Before installing a kitchen, if you have a combi boiler make sure you turn it off at the switch that should be next to it known as a fused spur this will make sure that the boiler does not run whilst there is no water in it as safely prevent the boiler trying to run when it shouldn’t or disconnect it from the mains if it is plugged in.
Storage (Gravity Fed)
You will need to turn your attention to stopping the hot water flow for the gravity fed system, his can usually be done by turning the isolation valve (If present) that comes from the tank and will act like putting your finger over the end of a straw it effectively holds the water, however a word of warning this is reliant of the ‘gate valve’ being in VERY good working order and unfortunately they are often not, the second option is to bung the system and you can buy bungs from a local plumber merchant. The last ditch alternative is to drain the whole system down. However this should only be done if the other options do not work in the interests of water conservation. If you have to do the later it would be wise to fit a quarter turn full bore service valve to replace the ‘gate valves’ as these are notoriously un-reliable.
When you have isolated the water you need to check and drain off the taps in the kitchen, personally I turn on a tap upstairs and a tap downstairs as this releases the water in the pipes to make sure I reduce the amount of water that comes out when I cut the pipes. The water should stop running out of the tap in the kitchen within 30 seconds or so. More often than not it is quicker. However if it does not and it continues to trickle, it would suggest that something is not shutting off, this could be pointing to a stop tap or the gate valves in the instance of having a storage tank (Gravity fed).
The last step is to turn off the mains stop tap to your house this I do on both systems and it is the final step necessary to turn off the water.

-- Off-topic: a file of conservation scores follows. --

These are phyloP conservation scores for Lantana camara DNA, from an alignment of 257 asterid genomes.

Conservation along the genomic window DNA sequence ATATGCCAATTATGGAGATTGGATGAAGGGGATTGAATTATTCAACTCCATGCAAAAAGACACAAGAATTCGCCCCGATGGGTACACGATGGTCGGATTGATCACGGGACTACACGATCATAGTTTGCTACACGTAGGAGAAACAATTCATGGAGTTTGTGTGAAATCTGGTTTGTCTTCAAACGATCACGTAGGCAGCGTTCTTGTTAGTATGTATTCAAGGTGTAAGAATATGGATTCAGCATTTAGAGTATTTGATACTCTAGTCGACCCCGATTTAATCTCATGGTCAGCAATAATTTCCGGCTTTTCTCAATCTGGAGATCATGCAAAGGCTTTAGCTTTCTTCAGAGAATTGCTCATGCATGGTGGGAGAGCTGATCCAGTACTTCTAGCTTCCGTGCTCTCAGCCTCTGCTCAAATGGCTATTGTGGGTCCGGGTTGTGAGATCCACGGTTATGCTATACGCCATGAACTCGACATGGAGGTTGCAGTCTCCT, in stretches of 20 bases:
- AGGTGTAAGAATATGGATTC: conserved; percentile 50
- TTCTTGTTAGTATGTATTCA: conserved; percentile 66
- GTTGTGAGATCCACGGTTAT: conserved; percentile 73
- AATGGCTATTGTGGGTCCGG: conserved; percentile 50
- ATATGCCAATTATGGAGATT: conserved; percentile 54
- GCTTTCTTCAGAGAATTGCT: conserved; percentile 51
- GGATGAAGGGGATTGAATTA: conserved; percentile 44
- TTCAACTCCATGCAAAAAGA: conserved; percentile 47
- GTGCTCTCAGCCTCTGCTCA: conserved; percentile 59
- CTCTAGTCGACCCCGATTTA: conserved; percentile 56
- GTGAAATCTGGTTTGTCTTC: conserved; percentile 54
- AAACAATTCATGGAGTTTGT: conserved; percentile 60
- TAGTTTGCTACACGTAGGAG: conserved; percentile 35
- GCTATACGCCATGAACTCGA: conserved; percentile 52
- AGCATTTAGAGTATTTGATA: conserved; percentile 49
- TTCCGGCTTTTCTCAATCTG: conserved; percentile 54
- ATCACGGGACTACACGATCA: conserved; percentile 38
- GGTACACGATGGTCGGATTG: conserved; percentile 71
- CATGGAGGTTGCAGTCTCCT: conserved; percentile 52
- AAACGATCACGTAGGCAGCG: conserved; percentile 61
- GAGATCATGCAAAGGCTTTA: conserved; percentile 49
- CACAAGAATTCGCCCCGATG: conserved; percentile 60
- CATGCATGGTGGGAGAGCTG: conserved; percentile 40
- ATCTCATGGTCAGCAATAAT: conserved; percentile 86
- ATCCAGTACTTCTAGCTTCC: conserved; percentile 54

Installing A Kitchen – Kitchen removal
I would begin by removing all the old doors unscrewing them from the hinges and set these neatly aside. Then where applicable remove the old washing machine, dishwasher, oven, hob (Gas needs to be disconnected by a Gas Safe Installer keeping it safe and legal) it does have to be capped off as well so that it cannot be turned on at the point of isolation, get this done in advance of you ripping the old one out in the interests of your personal safety. Next is removal of the units, many people just get a hammer or take little care with this. However being rough and heavy handed often causes work that perhaps was not necessary and the time saved installing a kitchen is negligible, carefully undoing the work done will also give you an idea of how it was fitted and may even help with the fitting of you new one, but not always.
Next turn your attention to cutting and capping the water services, Usually there is a kitchen tap, washing machine and sometimes a dishwasher, the quickest and easiest way is to cut the pipes where they connect to the appliance after the last junction and as close to the final part of the copper or plastic before it reaches the tap or washing machine in the form of a flexible pipe or something similar. This is where having you 15mm push fit stop ends to hand is useful, because you can, once cut quickly pop one of these on to stop any residual water from running. Once you have done this for all appliances (Tap, Dishwasher, etc) the last thing to remove is the kitchen sink waste, I do this as I would prefer not to have the residual water all over my front when carrying the sink out as I would smell for the day and it is not pleasant.
Firstly remove the shelf under the sink and have a bucket under the waste, that way and stored water can be emptied in to the bucket. Again this is just a personal thing, the idea of old waste water on the floor even though it is being covered just does not appeal. You need to accept that you will have some water left in the trap here and a word of warning it is never a pleasant job and usually pongs!! it is just the collection of food waste over the years, unless you were very good and regularly clean this out then they are all the same. Just for future reference then it is a good idea to routinely remove this and clean it out thoroughly.